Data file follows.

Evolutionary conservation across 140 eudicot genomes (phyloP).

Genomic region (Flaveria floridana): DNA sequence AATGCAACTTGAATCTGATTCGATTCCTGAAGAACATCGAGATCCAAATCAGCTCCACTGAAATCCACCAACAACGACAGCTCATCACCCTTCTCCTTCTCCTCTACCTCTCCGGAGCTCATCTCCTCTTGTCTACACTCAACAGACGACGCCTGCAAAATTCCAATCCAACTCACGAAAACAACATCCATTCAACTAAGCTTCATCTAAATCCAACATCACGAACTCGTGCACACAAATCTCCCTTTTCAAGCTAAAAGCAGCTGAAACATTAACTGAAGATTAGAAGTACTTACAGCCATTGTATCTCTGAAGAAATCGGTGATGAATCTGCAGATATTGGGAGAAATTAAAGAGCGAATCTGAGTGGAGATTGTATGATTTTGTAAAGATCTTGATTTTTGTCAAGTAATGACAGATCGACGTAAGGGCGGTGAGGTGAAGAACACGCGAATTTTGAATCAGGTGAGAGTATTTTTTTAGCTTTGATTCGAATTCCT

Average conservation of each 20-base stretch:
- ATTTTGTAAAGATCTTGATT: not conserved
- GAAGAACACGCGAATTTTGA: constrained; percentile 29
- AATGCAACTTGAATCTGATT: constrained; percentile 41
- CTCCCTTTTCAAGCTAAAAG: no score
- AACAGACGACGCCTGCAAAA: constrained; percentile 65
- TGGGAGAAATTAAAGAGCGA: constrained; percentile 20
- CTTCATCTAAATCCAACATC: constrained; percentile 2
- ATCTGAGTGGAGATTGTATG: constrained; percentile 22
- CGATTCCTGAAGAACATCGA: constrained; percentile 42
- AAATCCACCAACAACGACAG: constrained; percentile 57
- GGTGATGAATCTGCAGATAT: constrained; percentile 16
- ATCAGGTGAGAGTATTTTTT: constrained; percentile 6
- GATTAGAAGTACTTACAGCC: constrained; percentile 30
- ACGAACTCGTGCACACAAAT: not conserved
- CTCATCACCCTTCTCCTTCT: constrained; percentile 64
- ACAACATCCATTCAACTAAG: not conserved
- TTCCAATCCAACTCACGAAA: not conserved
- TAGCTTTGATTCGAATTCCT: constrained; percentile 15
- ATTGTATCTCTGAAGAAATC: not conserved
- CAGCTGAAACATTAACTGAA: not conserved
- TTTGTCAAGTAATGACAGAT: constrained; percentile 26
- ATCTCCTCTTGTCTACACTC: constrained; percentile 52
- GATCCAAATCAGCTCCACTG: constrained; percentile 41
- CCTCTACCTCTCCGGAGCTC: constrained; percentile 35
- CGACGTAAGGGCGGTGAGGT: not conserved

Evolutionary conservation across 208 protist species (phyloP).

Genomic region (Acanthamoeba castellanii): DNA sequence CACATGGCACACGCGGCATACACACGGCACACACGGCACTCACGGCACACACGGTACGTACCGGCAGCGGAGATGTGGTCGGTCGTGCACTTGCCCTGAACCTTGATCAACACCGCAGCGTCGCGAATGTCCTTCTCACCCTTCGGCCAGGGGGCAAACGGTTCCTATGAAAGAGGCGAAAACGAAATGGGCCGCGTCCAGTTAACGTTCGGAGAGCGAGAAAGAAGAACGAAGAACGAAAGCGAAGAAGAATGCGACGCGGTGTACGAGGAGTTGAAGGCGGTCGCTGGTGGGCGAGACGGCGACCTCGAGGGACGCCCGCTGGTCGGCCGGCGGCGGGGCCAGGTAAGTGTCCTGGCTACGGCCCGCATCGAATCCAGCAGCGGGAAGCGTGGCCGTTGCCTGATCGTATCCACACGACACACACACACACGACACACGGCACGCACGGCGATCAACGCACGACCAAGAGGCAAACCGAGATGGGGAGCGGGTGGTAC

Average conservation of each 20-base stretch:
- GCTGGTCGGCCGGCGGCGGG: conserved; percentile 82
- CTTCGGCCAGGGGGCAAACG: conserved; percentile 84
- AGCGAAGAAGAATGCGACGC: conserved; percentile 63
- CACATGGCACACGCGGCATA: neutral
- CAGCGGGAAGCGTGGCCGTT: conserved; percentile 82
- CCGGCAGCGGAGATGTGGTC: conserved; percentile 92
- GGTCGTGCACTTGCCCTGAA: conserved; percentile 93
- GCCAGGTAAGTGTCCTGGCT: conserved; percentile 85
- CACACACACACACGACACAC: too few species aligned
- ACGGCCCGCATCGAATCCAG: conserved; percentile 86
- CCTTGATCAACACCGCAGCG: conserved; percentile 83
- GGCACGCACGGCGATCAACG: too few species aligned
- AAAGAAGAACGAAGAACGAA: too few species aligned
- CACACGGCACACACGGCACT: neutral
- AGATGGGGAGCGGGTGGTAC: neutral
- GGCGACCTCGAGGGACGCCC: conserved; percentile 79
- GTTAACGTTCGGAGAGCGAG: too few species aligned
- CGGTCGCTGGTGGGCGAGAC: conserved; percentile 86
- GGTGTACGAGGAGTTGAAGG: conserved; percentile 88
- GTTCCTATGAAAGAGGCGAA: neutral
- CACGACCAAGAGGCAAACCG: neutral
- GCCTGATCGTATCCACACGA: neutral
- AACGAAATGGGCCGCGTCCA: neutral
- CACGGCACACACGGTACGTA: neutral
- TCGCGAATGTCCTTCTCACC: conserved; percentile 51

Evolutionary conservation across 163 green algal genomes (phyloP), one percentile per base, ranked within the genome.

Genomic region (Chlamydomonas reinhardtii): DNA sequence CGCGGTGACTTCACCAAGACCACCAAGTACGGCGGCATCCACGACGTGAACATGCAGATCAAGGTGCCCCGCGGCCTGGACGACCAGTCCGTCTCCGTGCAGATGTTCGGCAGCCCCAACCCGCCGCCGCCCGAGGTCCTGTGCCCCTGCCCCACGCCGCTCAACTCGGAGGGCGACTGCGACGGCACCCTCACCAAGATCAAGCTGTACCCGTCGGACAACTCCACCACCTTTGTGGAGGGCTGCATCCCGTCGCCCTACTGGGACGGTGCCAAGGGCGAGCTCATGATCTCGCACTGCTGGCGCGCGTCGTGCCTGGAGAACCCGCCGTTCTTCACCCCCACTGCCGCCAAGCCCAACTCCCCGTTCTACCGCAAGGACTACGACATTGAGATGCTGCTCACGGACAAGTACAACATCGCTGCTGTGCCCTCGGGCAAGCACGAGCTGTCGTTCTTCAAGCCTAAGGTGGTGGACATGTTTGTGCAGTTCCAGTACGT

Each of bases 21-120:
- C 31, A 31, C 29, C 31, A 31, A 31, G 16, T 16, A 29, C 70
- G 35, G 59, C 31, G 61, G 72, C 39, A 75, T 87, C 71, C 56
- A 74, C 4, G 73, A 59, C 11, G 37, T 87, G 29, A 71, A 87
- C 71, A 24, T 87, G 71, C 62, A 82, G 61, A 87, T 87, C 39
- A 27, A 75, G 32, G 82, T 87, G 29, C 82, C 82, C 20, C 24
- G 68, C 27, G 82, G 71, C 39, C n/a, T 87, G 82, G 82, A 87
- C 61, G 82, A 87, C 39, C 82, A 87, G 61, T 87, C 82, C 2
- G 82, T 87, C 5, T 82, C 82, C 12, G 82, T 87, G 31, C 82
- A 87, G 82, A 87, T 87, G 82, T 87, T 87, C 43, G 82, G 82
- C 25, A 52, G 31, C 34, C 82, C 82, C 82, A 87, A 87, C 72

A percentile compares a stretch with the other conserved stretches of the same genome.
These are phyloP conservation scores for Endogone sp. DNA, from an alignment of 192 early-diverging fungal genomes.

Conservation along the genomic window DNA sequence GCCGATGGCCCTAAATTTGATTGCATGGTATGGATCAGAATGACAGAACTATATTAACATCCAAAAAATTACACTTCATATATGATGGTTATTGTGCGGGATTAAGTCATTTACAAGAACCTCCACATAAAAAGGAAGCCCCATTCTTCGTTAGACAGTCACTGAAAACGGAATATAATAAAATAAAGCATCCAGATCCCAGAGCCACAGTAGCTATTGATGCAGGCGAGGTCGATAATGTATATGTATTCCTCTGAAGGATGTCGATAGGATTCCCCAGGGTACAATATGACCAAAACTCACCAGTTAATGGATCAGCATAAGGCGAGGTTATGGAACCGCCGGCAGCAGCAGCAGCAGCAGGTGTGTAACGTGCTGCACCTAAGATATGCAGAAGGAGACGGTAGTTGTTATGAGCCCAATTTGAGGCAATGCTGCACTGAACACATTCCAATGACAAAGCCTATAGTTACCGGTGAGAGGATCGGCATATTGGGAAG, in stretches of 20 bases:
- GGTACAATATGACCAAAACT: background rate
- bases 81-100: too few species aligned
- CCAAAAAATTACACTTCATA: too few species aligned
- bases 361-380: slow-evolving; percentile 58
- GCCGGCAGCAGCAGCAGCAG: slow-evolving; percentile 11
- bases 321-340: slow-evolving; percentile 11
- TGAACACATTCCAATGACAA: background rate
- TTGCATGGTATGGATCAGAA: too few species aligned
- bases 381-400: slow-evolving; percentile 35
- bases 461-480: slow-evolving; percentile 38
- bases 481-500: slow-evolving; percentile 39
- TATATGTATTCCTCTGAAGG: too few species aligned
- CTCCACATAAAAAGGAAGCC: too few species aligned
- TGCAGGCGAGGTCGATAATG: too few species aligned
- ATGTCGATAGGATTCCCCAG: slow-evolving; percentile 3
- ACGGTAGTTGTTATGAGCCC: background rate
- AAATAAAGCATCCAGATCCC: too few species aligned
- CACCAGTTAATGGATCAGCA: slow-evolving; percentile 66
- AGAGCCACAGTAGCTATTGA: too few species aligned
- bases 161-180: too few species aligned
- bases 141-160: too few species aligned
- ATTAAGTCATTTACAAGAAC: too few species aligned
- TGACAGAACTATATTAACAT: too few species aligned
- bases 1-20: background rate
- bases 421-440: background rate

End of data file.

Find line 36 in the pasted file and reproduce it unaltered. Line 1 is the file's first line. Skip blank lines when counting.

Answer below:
- CAGCGGGAAGCGTGGCCGTT: conserved; percentile 82